Automated breast cancer diagnostics using a Digital Image Elasto Tomography (DIET) system.

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Theses / Dissertations
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Doctor of Philosophy
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Fitzjohn, Jessica Louise

Breast cancer was the most common cancer in the world in 2020 and is a major worldwide health concern. For women it accounts for a quarter of all cancer cases with high mortality of 680,000 annual deaths in women. Screening programs are necessary to reduce breast cancer mortality by finding cancer at an earlier, more curable stage, increasing treatment options, reducing treatment costs, and improving outcomes. Ideally, screening would equitably cover women of all ages, as 2% and 11% of breast cancer occurs in women under 30 and 40 years of age, respectively.

Currently, the only approved large-scale breast screening technology is x-ray mammography, which has a number of issues making it unsuitable as an equitable breast screening tool. Limitations of mammography include painful breast compression, harmful radiation exposure and poorer performance in younger women and women with dense breast tissue (50% of women). Small radio-density contrast results in radiologist-dependent performance and a high false positive rate. In addition, mammography is expensive and requires infrastructure, such as x-ray shielded rooms, making it unsuitable for screening programs in developing countries and much less accessible for many women who live rurally. These issues contribute to a lower screening participation, as well as no publicly funded screening solution for younger women, which leads to cancer being found at later stages with consequently worse outcomes.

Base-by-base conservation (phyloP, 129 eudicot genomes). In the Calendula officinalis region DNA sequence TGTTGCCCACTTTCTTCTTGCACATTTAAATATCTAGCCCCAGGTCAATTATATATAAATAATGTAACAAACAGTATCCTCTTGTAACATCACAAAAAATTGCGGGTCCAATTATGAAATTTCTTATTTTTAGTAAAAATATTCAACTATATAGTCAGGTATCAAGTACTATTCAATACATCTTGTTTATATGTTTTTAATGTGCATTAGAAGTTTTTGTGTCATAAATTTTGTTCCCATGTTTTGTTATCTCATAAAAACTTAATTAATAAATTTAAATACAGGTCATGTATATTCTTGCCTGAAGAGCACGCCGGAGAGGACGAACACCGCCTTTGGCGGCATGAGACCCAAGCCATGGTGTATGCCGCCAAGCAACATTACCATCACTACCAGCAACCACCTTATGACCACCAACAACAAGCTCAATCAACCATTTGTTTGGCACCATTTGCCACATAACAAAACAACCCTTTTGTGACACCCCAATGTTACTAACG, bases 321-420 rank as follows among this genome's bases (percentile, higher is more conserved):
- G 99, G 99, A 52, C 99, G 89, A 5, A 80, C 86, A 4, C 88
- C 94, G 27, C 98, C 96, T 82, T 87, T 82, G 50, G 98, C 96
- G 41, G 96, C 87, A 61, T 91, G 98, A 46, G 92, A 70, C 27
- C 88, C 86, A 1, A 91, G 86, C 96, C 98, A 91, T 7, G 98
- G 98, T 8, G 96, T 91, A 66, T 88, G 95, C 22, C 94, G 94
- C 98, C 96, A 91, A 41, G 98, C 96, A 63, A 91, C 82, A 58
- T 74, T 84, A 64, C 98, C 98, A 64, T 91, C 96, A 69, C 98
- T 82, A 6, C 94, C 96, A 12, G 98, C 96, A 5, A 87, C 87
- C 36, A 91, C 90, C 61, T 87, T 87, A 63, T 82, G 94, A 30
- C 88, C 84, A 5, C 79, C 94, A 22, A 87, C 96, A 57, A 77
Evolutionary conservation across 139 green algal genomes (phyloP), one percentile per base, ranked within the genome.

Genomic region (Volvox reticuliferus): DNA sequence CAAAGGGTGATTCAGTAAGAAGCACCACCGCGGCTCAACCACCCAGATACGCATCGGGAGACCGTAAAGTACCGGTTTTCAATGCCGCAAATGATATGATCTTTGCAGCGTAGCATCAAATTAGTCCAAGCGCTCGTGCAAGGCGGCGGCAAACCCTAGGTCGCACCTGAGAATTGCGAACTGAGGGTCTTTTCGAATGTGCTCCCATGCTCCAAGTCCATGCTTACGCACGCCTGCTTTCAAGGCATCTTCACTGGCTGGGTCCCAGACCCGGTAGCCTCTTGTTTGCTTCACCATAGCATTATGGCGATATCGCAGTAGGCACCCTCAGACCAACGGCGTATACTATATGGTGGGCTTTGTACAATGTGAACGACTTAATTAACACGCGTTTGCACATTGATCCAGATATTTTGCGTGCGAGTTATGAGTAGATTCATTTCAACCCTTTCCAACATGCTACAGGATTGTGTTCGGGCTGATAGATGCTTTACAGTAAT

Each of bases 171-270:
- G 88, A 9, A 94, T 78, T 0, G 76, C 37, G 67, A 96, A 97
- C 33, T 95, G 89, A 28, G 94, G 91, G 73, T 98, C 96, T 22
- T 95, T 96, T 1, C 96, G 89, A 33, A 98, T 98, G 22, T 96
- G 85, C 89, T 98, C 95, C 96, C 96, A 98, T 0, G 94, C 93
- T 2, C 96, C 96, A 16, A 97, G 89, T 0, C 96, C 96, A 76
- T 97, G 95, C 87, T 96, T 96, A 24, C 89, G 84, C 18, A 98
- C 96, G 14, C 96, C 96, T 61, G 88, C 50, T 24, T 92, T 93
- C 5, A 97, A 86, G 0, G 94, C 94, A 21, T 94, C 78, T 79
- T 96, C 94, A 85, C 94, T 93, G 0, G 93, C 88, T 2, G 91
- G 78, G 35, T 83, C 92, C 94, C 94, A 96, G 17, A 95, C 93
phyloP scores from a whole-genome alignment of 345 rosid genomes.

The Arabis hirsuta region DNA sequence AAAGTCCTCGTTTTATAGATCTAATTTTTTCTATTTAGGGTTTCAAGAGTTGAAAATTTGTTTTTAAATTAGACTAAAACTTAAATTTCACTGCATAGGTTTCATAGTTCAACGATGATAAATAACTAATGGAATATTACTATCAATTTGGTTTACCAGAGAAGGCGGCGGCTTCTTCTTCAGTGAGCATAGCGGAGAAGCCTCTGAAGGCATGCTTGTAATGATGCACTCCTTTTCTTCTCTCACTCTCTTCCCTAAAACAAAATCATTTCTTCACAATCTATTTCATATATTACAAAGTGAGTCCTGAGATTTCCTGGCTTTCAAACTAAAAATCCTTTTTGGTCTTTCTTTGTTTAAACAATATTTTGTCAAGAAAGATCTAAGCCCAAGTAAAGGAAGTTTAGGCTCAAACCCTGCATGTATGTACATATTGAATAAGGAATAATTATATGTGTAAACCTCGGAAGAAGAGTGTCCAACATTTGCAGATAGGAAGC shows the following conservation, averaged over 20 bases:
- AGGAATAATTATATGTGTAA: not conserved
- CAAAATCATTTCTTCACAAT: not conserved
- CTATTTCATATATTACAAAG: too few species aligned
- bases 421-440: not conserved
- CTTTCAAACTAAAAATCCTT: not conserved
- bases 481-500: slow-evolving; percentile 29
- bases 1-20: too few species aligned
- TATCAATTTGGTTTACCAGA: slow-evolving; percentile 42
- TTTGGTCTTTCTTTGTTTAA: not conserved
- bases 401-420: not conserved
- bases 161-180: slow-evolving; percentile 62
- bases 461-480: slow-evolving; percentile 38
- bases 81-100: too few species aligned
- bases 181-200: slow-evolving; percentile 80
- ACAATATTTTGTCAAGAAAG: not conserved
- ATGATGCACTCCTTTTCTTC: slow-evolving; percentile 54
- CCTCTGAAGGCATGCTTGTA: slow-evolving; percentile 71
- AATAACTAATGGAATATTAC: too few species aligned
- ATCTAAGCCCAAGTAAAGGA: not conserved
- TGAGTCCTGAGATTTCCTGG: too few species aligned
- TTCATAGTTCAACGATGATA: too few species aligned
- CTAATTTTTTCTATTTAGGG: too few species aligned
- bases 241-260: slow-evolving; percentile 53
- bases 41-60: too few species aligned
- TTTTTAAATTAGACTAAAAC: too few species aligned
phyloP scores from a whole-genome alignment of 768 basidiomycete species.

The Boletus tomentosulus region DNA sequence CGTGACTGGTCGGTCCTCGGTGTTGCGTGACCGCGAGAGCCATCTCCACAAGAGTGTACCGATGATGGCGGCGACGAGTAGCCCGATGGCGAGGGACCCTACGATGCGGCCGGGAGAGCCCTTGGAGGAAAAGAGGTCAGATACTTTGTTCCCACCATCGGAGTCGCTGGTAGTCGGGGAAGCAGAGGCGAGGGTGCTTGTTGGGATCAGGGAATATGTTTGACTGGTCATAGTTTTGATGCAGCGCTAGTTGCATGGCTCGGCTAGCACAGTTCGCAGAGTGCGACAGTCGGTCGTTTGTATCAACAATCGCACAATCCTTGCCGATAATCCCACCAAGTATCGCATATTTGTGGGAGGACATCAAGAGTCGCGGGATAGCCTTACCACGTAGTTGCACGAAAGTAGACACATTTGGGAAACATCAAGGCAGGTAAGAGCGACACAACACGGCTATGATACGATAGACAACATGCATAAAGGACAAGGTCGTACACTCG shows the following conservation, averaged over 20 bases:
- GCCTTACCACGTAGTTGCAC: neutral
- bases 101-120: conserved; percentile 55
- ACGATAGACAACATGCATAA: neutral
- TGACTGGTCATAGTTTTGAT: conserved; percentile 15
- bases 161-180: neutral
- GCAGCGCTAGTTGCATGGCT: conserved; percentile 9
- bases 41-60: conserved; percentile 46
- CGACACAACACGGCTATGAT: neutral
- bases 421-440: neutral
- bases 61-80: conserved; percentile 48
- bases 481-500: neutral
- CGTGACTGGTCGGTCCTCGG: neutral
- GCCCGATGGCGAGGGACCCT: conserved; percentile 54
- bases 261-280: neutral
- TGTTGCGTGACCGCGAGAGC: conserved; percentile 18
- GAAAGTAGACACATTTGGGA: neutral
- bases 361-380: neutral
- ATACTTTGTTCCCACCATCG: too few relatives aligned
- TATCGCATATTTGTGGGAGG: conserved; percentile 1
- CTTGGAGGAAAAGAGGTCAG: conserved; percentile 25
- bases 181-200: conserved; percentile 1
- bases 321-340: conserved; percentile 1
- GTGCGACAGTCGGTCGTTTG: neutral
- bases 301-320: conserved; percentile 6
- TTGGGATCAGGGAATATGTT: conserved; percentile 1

This thesis presents a breast screening technology capable of overcoming these screening limitations and develops clinically feasible, automated diagnostic algorithms to be used in con- junction with this technology to provide higher diagnostic accuracy than mammography.